Bupropion for ADHD in Adolescents With Substance Use Disorder
Attention deficit hyperactivity disorder (ADHD) is one of the most common co-occurring psychiatric disorders (30-50%) in adolescents with substance use disorders (SUD). Yet, little is known about the safety and efficacy of medications for ADHD in adolescents with SUD, since such youths have been excluded from most medication trials. Clinicians are therefore understandably reluctant to treat ADHD in substance abusing adolescents, often first referring such youths to substance treatment. Untreated ADHD is associated with poorer substance treatment outcomes. We address this research gap by proposing a randomized controlled trial of bupropion vs placebo in 130 adolescents (13-19 years) with Diagnostic and Statistical Manual (DSM IV) ADHD, nicotine dependence and cannabis use disorder (not excluding other SUD). Participants in both bupropion and placebo treatment groups will receive weekly individual manualized-standardized cognitive behavioral therapy (CBT) targeting SUD (at no cost to them) throughout the 16 weeks of the medication trial. Bupropion also is effective in treating nicotine dependence in adults; the majority of adolescents with marijuana and other drug abuse also smoke tobacco. More recent research in adults indicates that bupropion may reduce craving and use of other substances of abuse (e.g. methamphetamine, cocaine). It's possible impact on cannabis use disorder (the addiction for which most teens are referred to treatment) has not yet been evaluated. However since all drugs of abuse have a final common pathway leading to addiction via action in the so called brain reward system (ventral tegmental area (VTA), accumbens) -an important secondary aim is to evaluate bupropion's potential impact on craving and use of marijuana (MJ) in addition to its known similar action on nicotine.
Attention Deficit Hyperactivity Disorder
Cannabis Use Disorder
|Study Design:||Allocation: Randomized
Endpoint Classification: Efficacy Study
Intervention Model: Single Group Assignment
Masking: Double Blind (Subject, Caregiver, Investigator, Outcomes Assessor)
Primary Purpose: Treatment
|Official Title:||Bupropion for ADHD in Adolescents With Substance Use Disorder|
- ADHD severity [ Time Frame: Baseline and 16 weeks ] [ Designated as safety issue: Yes ]
- Cigarette smoking [ Time Frame: Baseline and 16 weeks ] [ Designated as safety issue: Yes ]
- Cannabis use [ Time Frame: Baseline and 16 weeks ] [ Designated as safety issue: Yes ]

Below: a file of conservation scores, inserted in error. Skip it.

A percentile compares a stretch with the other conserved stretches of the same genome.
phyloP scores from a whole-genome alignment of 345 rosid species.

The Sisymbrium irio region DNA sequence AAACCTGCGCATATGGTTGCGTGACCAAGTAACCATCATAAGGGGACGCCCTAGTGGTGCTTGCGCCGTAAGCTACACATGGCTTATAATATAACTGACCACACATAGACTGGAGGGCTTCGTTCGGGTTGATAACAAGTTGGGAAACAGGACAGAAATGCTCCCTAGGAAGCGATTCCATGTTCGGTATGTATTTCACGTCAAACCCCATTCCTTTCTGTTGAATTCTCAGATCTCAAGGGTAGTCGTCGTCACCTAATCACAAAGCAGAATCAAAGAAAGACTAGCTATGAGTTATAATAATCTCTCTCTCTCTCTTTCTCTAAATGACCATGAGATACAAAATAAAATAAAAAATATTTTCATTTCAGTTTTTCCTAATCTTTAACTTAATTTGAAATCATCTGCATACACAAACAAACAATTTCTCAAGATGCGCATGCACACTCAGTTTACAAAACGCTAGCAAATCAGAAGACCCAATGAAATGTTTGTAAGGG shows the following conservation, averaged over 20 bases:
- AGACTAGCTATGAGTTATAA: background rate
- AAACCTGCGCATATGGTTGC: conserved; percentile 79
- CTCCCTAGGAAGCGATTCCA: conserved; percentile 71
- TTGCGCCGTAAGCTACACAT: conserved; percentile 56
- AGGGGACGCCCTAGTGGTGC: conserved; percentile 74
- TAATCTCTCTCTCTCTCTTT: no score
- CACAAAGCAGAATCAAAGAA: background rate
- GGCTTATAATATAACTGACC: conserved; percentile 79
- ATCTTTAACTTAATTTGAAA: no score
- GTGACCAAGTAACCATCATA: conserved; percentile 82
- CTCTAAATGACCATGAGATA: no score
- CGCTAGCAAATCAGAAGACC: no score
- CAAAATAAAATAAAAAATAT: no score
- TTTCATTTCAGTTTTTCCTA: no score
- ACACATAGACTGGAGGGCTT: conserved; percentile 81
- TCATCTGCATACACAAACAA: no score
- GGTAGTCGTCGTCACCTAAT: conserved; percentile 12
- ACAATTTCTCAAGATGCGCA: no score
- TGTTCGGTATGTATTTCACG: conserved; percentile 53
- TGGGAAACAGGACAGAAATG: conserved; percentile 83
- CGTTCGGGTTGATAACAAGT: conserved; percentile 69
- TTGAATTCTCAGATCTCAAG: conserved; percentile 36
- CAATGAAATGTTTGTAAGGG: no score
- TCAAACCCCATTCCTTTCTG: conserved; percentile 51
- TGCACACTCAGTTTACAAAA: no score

- Nicotine craving [ Time Frame: Baseline and 16 weeks ] [ Designated as safety issue: Yes ]
- Cannabis craving [ Time Frame: Baseline and 16 weeks ] [ Designated as safety issue: Yes ]
- Depression severity [ Time Frame: Baseline and 16 weeks ] [ Designated as safety issue: Yes ]
- Non-nicotine substance use [ Time Frame: Baseline and 16 weeks ] [ Designated as safety issue: Yes ]
- Adverse events [ Time Frame: Baseline and 16 weeks ] [ Designated as safety issue: Yes ]
|Study Start Date:||January 2009|
|Study Completion Date:||May 2013|
|Primary Completion Date:||May 2013 (Final data collection date for primary outcome measure)|
Active Comparator: Bupropion + cognitive behavioral therapy
Adolescents with ADHD, nicotine dependence, and cannabis use disorders receive bupropion + CBT.
Bupropion (target dose 300 mg/day) + cognitive behavioral therapy; matched placebo + cognitive behavioral therapy
Placebo Comparator: Placebo + cognitive behavioral therapy
Adolescents with ADHD, nicotine dependence, and cannabis use disorders receive placebo + CBT.
Research has shown that bupropion is a safe and effective treatment for both ADHD and nicotine dependence in individuals without SUD, and newer research provides empirical support for its unique pharmacotherapeutic properties and potential for treating other addictive disorders (e.g., methamphetamine dependence, pathological gambling). No controlled studies have yet evaluated bupropion's safety and efficacy for ADHD and SUD (including nicotine and cannabis) in adolescents. The lack of research on the safety and efficacy of medications in adolescents with SUD and psychiatric comorbidities contributes to a serious lack of integrated treatment for commonly co-occurring mental health and substance problems in community-based adolescent drug treatment programs. This then contributes to poorer treatment outcomes and prognosis for the large number of comorbid youths with substance abuse and mental health problems that significantly impact public health. The specific aims of the proposed study will address this research gap by conducting a 16-week randomized controlled trial of bupropion vs. placebo to evaluate the safety and efficacy of this low abuse potential medication on ADHD, nicotine dependence, and cannabis use disorders (not excluding other SUD) in 130 adolescents (13-19) receiving concurrent outpatient substance treatment (CBT). The study design and analytic approach will enable assessment of the complex inter-relationship between change in ADHD, depression/dysphoria (and other psychiatric symptoms) and change in nicotine, cannabis and other substance use within and between treatment groups. Thus, the study addresses important research gaps in at least two priority areas of the National Institute on Drug Abuse/ National Institutes of Health(NIDA/NIH) research agenda: 1) research on effective treatments for adolescents with addiction and psychiatric comorbidity, and 2) medications development research for nicotine and cannabis use disorders in adolescents.
|United States, Colorado|
|University of Colorado Denver, Adolescent Clinical Research|
|Denver, Colorado, United States, 80210|
|Principal Investigator:||Paula D Riggs, M.D.||University of Colorado, Denver|